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Article: Neuronavigated high-frequency repetitive transcranial magnetic stimulation for chronic post-stroke dysphagia: A randomized controlled study

TitleNeuronavigated high-frequency repetitive transcranial magnetic stimulation for chronic post-stroke dysphagia: A randomized controlled study
Authors
KeywordsDysphagia
Neurorehabilitation
Repetitive transcranial magnetic stimulation
Stroke
Issue Date2017
PublisherFoundation for Rehabilitation Information (Stiftelsen Rehabiliteringsinformation). The Journal's web site is located at http://medicaljournals.se/jrm/
Citation
Journal of Rehabilitation Medicine, 2017, v. 49 n. 6, p. 475-481 How to Cite?
AbstractObjective: There are potential benefits of repetitive transcranial magnetic stimulation (rTMS) in improving swallowing functions after stroke; however, few studies have been performed in the chronic stroke population. This study aims to distil the key effects of rTMS on swallowing functions and swallowing-related quality of life. Methods: Twenty-two participants with chronic post-stroke dysphagia were randomly assigned into active or sham rTMS groups. Seven participants withdrew from the study, thus data from 15 participants (mean age 64.6 years) were analysed. Participants received 3,000 pulses of 5 Hz rTMS (active: n = 11; sham: n = 4) on the tongue area of the motor cortex for 10 days over a period of 2 weeks. All participants were assessed 1 week before, and 2 months, 6 months and 12 months after stimulation. Outcomes were measured by a videofluoroscopic swallowing study, swallowing-related quality-of-life questionn-aire and Iowa Oral Performance Instrument. Results: No statistically significant effects were identified for any outcome measures. Conclusion: This study indicates that 5 Hz rTMS applied over the tongue area of the motor cortex is not effective for improving swallowing function in individuals with chronic post-stroke dysphagia. Possible explanations for these non-significant results are dis cussed. Future studies should explore the potential of the current protocol in conjunction with conventional dysphagia therapy.
Persistent Identifierhttp://hdl.handle.net/10722/245270
ISSN
2017 Impact Factor: 1.802
2015 SCImago Journal Rankings: 0.911

 

DC FieldValueLanguage
dc.contributor.authorCheng, KY-
dc.contributor.authorChan, KMK-
dc.contributor.authorWong, CS-
dc.contributor.authorLi, L-
dc.contributor.authorChiu, MY-
dc.contributor.authorCheung, R-
dc.contributor.authorYiu, EML-
dc.date.accessioned2017-09-18T02:07:40Z-
dc.date.available2017-09-18T02:07:40Z-
dc.date.issued2017-
dc.identifier.citationJournal of Rehabilitation Medicine, 2017, v. 49 n. 6, p. 475-481-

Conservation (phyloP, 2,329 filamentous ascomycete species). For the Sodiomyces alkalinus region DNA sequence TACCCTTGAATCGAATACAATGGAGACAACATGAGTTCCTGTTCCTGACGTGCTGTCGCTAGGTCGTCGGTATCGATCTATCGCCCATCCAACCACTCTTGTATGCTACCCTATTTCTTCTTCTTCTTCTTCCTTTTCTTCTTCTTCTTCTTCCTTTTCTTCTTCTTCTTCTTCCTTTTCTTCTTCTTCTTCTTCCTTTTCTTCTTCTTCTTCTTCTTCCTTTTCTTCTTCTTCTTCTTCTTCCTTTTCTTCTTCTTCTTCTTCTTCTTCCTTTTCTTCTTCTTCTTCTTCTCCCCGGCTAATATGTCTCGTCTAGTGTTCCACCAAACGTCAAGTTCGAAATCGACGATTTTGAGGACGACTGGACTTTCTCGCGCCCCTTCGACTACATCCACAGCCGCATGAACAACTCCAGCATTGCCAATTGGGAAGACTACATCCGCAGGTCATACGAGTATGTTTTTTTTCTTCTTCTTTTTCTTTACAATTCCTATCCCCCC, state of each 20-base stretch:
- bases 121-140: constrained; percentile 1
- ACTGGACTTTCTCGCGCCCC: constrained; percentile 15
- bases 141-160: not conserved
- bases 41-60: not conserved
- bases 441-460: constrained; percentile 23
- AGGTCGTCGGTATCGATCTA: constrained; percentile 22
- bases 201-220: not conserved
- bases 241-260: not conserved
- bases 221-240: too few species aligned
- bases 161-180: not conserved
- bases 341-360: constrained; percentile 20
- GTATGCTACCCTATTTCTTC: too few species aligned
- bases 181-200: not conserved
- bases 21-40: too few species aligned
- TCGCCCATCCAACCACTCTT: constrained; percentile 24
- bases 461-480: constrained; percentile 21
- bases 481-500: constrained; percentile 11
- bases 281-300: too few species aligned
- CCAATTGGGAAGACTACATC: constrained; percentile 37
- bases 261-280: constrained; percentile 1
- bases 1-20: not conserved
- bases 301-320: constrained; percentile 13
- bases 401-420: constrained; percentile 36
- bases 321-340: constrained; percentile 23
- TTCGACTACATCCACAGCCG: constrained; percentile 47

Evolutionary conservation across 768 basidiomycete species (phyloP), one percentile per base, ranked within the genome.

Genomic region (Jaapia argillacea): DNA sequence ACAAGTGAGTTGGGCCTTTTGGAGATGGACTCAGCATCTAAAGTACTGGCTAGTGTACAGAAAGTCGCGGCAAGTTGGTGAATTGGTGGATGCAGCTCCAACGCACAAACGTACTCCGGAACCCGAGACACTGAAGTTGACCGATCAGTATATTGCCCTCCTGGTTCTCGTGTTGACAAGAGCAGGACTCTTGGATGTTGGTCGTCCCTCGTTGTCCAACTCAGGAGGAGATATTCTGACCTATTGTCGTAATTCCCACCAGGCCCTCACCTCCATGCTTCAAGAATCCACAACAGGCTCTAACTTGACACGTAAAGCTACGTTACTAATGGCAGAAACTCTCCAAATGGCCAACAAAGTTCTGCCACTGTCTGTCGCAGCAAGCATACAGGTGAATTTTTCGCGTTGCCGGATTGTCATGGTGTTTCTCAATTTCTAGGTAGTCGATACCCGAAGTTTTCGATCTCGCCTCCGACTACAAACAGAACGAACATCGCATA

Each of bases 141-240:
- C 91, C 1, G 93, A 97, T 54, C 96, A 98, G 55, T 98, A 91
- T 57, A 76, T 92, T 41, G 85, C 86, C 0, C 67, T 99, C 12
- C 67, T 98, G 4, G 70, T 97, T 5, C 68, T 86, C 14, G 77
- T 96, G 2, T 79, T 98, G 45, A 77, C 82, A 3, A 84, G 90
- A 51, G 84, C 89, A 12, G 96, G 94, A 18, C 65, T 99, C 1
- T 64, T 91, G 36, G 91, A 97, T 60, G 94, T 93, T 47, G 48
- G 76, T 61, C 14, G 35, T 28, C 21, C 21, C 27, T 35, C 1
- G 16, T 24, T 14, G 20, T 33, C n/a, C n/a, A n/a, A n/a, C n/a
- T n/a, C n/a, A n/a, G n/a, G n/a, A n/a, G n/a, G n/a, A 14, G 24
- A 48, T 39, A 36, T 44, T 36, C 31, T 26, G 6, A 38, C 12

dc.identifier.issn1650-1977-
dc.identifier.urihttp://hdl.handle.net/10722/245270-
dc.description.abstractObjective: There are potential benefits of repetitive transcranial magnetic stimulation (rTMS) in improving swallowing functions after stroke; however, few studies have been performed in the chronic stroke population. This study aims to distil the key effects of rTMS on swallowing functions and swallowing-related quality of life. Methods: Twenty-two participants with chronic post-stroke dysphagia were randomly assigned into active or sham rTMS groups. Seven participants withdrew from the study, thus data from 15 participants (mean age 64.6 years) were analysed. Participants received 3,000 pulses of 5 Hz rTMS (active: n = 11; sham: n = 4) on the tongue area of the motor cortex for 10 days over a period of 2 weeks. All participants were assessed 1 week before, and 2 months, 6 months and 12 months after stimulation. Outcomes were measured by a videofluoroscopic swallowing study, swallowing-related quality-of-life questionn-aire and Iowa Oral Performance Instrument. Results: No statistically significant effects were identified for any outcome measures. Conclusion: This study indicates that 5 Hz rTMS applied over the tongue area of the motor cortex is not effective for improving swallowing function in individuals with chronic post-stroke dysphagia. Possible explanations for these non-significant results are dis cussed. Future studies should explore the potential of the current protocol in conjunction with conventional dysphagia therapy.-
dc.languageeng-
dc.publisherFoundation for Rehabilitation Information (Stiftelsen Rehabiliteringsinformation). The Journal's web site is located at http://medicaljournals.se/jrm/-
dc.relation.ispartofJournal of Rehabilitation Medicine-
dc.rightsThis work is licensed under a Creative Commons Attribution-NonCommercial-NoDerivatives 4.0 International License.-
dc.subjectDysphagia-
dc.subjectNeurorehabilitation-
dc.subjectRepetitive transcranial magnetic stimulation-
dc.subjectStroke-
dc.titleNeuronavigated high-frequency repetitive transcranial magnetic stimulation for chronic post-stroke dysphagia: A randomized controlled study-
dc.typeArticle-
dc.identifier.emailChan, KMK: karencmk@hku.hk-
dc.identifier.emailWong, CS: drcswong@hku.hk-
dc.identifier.emailYiu, EML: eyiu@hku.hk-
dc.identifier.authorityChan, KMK=rp00893-
dc.identifier.authorityWong, CS=rp01391-
dc.identifier.authorityYiu, EML=rp00981-
dc.description.naturepublished_or_final_version-
dc.identifier.doi10.2340/16501977-2235-
dc.identifier.pmid28612077-
dc.identifier.scopuseid_2-s2.0-85021100184-
dc.identifier.hkuros276119-
dc.identifier.hkuros292209-
dc.identifier.volume49-
dc.identifier.issue6-
dc.identifier.spage475-
dc.identifier.epage481-
dc.publisher.placeSweden-

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